Venezuela issues new maritime boundary decree

Last Updated on Tuesday, 7 July 2015, 21:08 by GxMedia

This map depicts the eastern zone

Venezuela on Tuesday replaced a controversial decree on its maritime boundary, less than one week after the 15-nation Caribbean Community (Caricom) backed Guyana in its latest border spat with that Spanish-speaking country.

Well-placed sources knowledgeable about the issue said the new Decree 40.696 does not include any measurements unlike the previous one that sparked off a bitter row between the neighbouring South American countries.

According to Venezuelan media, this latest Decree does not permit authorities to set new boundaries but supports and justifies any action by the Venezuela Armed Forces in defending the the newly created Integrated Defense Maritime Zones and Island (Zodimain). The previous decree had contained specific coordinates/measurements of the maritime space that it had unilaterally taken in to include the Atlantic waters off the entire Essequibo Coast up to the eastern bank of the Essequibo River.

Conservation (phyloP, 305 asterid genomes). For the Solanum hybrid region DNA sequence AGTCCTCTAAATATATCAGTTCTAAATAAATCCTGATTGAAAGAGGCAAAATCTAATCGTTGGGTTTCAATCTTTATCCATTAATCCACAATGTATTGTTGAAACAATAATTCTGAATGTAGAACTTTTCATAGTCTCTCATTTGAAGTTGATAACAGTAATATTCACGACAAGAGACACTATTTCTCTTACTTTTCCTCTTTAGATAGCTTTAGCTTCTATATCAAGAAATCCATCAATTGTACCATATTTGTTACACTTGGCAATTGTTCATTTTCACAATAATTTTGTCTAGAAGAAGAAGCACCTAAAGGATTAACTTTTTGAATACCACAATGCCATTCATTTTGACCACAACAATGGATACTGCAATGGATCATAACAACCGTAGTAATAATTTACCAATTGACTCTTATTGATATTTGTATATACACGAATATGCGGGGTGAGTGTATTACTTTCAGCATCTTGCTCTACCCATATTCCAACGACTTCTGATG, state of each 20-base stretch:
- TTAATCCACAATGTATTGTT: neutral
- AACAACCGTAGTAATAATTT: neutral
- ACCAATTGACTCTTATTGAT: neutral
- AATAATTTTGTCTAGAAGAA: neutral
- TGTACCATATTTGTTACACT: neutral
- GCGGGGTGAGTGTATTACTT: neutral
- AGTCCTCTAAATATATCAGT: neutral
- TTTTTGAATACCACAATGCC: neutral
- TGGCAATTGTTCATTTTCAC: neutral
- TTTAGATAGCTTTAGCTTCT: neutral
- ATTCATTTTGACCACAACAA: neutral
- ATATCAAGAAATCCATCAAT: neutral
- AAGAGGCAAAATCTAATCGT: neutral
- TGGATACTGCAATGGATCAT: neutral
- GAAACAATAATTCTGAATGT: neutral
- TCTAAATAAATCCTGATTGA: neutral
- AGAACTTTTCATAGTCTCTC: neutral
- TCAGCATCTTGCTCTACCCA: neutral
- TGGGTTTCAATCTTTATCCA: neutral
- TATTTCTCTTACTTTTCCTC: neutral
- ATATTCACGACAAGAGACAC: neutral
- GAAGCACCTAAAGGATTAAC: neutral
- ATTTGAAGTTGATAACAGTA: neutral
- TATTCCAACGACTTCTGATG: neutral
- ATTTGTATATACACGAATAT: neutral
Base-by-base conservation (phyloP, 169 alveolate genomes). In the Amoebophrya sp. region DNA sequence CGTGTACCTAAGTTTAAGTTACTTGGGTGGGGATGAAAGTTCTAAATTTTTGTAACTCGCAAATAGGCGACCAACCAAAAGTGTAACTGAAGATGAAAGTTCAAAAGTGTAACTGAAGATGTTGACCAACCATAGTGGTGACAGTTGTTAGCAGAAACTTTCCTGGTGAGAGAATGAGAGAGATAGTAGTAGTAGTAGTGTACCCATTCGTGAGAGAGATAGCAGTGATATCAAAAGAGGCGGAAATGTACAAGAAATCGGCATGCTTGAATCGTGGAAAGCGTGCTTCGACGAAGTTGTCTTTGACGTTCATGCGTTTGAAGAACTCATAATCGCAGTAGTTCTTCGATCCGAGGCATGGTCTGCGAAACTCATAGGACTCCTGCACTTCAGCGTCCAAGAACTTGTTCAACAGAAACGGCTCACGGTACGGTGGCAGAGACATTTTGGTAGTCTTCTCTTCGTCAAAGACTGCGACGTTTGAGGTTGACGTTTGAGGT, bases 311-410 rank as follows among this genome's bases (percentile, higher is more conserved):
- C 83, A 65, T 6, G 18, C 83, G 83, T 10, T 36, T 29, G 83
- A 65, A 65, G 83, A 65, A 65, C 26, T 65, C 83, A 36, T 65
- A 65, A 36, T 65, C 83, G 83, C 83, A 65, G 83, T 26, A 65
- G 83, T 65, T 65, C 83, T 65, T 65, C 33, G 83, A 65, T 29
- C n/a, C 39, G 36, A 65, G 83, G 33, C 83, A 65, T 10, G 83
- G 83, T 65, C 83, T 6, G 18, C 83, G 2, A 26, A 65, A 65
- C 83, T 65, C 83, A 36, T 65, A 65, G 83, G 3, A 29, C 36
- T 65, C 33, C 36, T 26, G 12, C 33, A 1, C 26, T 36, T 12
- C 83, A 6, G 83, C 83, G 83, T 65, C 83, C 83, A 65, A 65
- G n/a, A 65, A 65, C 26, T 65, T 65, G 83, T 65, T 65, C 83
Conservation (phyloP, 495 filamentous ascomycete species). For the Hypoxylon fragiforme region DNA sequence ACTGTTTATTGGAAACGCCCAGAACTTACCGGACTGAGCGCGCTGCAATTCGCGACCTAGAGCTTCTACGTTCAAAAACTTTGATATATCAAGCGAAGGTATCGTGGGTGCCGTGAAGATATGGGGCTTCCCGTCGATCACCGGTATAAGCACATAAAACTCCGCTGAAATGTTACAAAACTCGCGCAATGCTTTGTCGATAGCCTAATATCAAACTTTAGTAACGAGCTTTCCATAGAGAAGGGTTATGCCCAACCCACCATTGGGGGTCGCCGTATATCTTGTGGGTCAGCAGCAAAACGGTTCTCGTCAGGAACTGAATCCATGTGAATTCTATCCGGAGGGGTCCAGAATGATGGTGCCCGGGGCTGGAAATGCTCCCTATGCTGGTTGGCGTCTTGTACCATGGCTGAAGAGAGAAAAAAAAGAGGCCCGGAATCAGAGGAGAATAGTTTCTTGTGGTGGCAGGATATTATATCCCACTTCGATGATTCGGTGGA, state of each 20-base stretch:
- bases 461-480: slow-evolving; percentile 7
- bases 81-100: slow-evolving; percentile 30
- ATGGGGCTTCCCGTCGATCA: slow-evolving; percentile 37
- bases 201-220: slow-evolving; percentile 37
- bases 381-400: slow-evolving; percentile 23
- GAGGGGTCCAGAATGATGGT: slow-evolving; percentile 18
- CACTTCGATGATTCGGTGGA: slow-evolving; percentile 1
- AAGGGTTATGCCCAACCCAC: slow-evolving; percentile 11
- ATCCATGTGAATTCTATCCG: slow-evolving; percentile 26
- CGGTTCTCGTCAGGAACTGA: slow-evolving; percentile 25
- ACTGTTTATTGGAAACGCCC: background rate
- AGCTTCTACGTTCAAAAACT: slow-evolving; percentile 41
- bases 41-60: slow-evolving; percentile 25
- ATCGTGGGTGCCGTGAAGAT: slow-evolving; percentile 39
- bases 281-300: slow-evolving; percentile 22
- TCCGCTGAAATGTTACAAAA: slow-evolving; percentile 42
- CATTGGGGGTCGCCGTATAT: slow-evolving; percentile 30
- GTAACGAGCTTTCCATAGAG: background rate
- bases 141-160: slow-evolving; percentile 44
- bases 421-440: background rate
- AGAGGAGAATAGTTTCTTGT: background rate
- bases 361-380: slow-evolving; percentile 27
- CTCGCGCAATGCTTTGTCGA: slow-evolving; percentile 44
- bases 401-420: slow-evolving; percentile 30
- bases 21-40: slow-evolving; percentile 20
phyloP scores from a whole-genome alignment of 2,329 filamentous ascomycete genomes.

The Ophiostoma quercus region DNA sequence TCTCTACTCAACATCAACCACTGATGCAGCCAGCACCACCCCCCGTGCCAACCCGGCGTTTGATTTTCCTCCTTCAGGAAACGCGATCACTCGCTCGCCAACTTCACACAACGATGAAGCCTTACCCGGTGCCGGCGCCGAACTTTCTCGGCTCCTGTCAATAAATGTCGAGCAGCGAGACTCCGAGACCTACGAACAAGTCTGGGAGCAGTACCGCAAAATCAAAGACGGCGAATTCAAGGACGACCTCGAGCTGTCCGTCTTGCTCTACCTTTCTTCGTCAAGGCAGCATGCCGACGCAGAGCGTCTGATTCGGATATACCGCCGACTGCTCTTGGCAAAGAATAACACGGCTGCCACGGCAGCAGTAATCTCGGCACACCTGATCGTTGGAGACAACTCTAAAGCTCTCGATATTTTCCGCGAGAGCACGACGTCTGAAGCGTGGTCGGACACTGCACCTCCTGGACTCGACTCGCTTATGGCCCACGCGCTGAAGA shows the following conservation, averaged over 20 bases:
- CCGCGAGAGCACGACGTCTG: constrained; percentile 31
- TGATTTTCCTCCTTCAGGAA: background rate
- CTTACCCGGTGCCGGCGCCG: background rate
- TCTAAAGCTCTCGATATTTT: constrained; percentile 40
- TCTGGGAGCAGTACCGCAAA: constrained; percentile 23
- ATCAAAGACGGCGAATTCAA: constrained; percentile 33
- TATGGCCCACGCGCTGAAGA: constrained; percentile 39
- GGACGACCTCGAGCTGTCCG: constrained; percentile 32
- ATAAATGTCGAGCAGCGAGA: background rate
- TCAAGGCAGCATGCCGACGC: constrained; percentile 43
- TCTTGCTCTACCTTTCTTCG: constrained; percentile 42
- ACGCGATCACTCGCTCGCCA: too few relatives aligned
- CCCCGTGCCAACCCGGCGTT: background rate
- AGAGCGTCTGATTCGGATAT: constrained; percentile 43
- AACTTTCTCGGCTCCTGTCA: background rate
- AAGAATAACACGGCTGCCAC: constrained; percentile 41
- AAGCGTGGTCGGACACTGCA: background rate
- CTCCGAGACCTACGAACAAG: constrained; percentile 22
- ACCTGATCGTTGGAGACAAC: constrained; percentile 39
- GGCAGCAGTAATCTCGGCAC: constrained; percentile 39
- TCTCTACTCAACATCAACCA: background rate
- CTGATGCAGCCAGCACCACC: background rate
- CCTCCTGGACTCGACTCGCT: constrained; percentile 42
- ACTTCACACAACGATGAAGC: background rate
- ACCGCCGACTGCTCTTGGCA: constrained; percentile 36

Issuance of the new decree came one day after President Nicolas Maduro announced that he was recalling his Ambassador to Guyana for consultations,  reviewing Guyana-Venezuela relations and scaling down the embassy staff here.

Caricom has since bought Guyana’s assessment that the Decree 1787 also had implications for the maritime space of Trinidad and Tobago, Guyana, Suriname,  Barbados, Grenada as well as several Eastern Caribbean States.